My laptop have been hacked a few months ago and my data is being to uploaded to some remote server without my knowledge.

Is there a way I can find it out and prevent it from happening?

I have changed my hard disk and installed a new distribution but its not helping. I have installed some applications like wireshark but I am not able to pin point the applications and prevent it from uploading my data to server.

Is there any application which would pin point the application which is uploading my data.

  • blog.serverdensity.com/80-linux-monitoring-tools-know has a lot of monitoring tools. I'd say look into netstat and lsof. Unfortunately though, product recommendations are off-topic here.
    – forest
    Nov 5, 2018 at 9:07
  • 2
    How do you know your "data is being to uploaded to some remote server"? That detail might help narrow in on an answer.
    – schroeder
    Nov 5, 2018 at 10:20

3 Answers 3


To get a crack at this one would have to correlate traffic generated with processes that are running on the machine. A real life example could be a break-in I had a few years ago into a Linux box (PLD). A process was running on the machine called dd_ssh and the corresponding file was located in /tmp. The machine was generating a ton of traffic, and basically it became a zombie for sending spam. The trick was to:

  1. Use some network dumping software (like tcpdump) to identify the traffic being generated.
  2. Use netstat -punt to identify the PID of the process that is generating the traffic (the last column contains the PID/name of the process).
  3. Use ps to pinpoint the process and the corresponding file.

That way you will identify the traffic → process → file relation, eventually finding the culprit.


I think your friends on this case are wireshark + lsof + netstat, by mastering these tools i'm sure you can identify the application that is uploading your data.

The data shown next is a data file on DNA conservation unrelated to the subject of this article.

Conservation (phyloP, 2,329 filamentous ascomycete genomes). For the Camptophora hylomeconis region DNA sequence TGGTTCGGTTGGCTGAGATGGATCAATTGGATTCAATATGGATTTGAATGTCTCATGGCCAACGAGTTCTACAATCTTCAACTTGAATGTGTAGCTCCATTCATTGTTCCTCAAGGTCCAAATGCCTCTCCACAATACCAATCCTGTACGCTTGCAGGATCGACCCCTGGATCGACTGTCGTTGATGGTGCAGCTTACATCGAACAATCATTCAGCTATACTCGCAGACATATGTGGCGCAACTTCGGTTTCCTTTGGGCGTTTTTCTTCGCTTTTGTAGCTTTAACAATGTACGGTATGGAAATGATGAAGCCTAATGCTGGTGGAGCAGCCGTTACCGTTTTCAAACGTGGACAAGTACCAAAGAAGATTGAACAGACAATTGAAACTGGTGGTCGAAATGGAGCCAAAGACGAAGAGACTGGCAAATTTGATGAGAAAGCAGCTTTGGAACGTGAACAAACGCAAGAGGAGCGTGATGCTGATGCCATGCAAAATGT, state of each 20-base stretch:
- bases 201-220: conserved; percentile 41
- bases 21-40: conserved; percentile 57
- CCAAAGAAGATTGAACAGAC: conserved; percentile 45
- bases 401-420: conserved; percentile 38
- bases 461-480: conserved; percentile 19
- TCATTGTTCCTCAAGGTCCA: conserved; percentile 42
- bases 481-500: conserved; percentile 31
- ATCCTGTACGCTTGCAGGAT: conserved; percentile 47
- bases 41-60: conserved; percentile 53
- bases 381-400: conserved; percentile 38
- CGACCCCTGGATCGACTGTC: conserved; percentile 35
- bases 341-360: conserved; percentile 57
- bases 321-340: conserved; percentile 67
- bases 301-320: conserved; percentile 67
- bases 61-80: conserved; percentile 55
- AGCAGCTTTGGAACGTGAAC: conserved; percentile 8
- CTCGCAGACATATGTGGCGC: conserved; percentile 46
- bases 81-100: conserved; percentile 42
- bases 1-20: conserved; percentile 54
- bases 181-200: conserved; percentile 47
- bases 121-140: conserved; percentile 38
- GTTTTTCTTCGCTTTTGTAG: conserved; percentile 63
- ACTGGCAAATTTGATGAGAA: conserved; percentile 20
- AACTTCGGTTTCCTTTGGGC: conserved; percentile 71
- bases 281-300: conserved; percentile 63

• 1
    Wireshark is pretty... heavy for monitoring network activity by application. Complete packet captures should only be done when you have a very specific target. Not to mention, it's quite insecure when it comes to untrusted input. What you'd really want to do is just netstat and lsof, and leave out Wireshark.
    – forest
    Nov 5, 2018 at 9:05
  • 1
    Or, to add to @forest comment, use tshark and script the capture filter to only grab packets from the source port identified by the other detection mechanisms
    – schroeder
    Nov 5, 2018 at 10:18
  • @forest I had tried wireshark and etherape already, will try netstat and lsof... Thanks..
    – Som
    Nov 5, 2018 at 10:33

I would recommend trying out these network sniffers.

  1. Wireshark (pro tip: filter ip.addr == "<server-address>")
  2. Netspoof-ng
  3. EtherApe

If you're unable to pin down what application is uploading data, you can check netstat -a, isof.

  • 3
    The OP says they tried sniffers and sniffers will not tell you which application is sending.
    – schroeder
    Nov 5, 2018 at 10:16

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